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April 19, 2013

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A National Rifle Association campaign drove gun-rights supporters to speak out early and often against a proposal to expand background checks for gun purchases.

Our View: Background checks' fate ultimately no surprise

The defeat Wednesday of a moderate Senate proposal to expand background checks for gun purchases raises these questions: Who are our lawmakers actually working for? And why don't our lawmakers hear us?

The compromise measure -- co-sponsored by pro-gun rights Sens. Joe Manchin III, D-W.Va., and Patrick Toomey, R-Pa. -- explicitly addressed gun owners' concerns about infringements on their rights. Moreover, the background-check deal came to the table with the support of 86 percent of Americans.

But four months after 20 children and six adults were shot to death at a school in Newtown, Conn., expanded background checks succumbed to the same factors that have doomed earlier gun-control bills: the clout of the National Rifle Association, the strength of lawmakers' fears for their re-election prospects -- and gun-control advocates' inability to drive home the message that the majority of the public favors common-sense gun controls.

An NRA campaign drove gun-rights backers to speak out early and often against Manchin-Toomey. Their message obviously reached the Senate: Forty-two Republicans and four Democrats voted against the proposal.

Manchin-Toomey would have required background checks for almost all gun sales, not only those involving licensed dealers.

The proposal included language specifically barring the creation of a national gun registry. One particularly vocal critic, Sen. Ted Cruz, R-Texas, even admitted as much, only to follow this concession to fact with the bizarre warning that the approval of Manchin-Toomey would have motivated gun-control backers to push for a registry.

In fact, federal law already bars the government from creating a gun registry. The registry ban is part of the Brady Act, the law that instituted federal background checks for gun sales carried out by licensed dealers.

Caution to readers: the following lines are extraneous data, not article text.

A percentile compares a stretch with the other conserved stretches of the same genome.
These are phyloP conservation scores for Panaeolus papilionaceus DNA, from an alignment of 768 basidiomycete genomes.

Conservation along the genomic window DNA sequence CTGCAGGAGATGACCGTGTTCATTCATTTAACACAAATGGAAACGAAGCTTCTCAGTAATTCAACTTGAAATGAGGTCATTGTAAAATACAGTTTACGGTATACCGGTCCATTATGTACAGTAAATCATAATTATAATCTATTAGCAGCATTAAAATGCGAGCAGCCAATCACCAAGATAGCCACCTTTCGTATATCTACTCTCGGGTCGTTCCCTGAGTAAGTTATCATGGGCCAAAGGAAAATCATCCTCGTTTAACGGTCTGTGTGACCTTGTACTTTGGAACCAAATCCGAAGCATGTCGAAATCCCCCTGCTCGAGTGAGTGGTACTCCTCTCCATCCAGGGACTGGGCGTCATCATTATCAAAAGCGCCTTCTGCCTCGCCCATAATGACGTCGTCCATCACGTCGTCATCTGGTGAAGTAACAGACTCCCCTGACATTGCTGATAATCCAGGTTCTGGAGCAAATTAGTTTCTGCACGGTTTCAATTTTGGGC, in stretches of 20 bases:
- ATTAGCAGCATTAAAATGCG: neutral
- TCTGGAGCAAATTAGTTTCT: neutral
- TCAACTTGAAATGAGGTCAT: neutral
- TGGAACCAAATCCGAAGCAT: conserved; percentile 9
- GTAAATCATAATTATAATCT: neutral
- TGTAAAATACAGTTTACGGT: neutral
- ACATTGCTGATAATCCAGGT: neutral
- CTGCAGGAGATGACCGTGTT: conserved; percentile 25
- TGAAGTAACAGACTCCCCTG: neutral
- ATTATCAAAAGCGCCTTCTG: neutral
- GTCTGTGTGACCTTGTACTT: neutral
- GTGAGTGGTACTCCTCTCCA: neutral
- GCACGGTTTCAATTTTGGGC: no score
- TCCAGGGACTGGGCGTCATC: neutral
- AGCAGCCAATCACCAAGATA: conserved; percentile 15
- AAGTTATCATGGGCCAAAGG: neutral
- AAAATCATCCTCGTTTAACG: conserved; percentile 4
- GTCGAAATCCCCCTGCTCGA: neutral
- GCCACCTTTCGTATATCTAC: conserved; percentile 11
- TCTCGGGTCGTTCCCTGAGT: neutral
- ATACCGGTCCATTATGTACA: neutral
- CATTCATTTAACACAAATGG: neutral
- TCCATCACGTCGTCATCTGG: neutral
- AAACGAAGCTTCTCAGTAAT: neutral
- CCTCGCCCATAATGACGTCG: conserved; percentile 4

The Brady Act was named for Jim Brady, a former aide to President Reagan who was shot during an attempt on the president's life. Though the Brady Act survived the NRA's efforts to defeat it, the gun-control advocacy group renamed for Brady and his wife hasn't been able to make its voice heard over that of its rival.

We don't know why gun-control advocates don't donate as much money to the Brady Campaign to Prevent Gun Violence, the nation's largest gun-control organization, as gun-rights advocates give to the NRA. But the numbers speak for themselves.

The NRA spent nearly $3 million on federal lobbying in 2012 and gave more than $1 million to federal candidates in that election cycle. It could afford to -- in 2010, the most recent year available, its revenue totaled $228 million.

The Brady Campaign, by contrast, spent $40,000 on lobbying in 2012 and gave $4,018 to federal candidates during that election cycle. In 2010, the group took in $2.9 million in revenue.

And it's not just a matter of money: The NRA had 125,000 volunteers in 2010, while the Brady Campaign had just 500. Whether gun-control supporters are as loyal a voting bloc as gun-rights supporters is also an issue.

After the next Newtown, the same people will make the same arguments for and against expanding gun controls. But unless gun-control advocates are able to back up their words with money and with action to the same extent that gun-rights advocates have, they shouldn't expect the fate of the next gun-control bill to be any different from what they saw Wednesday.





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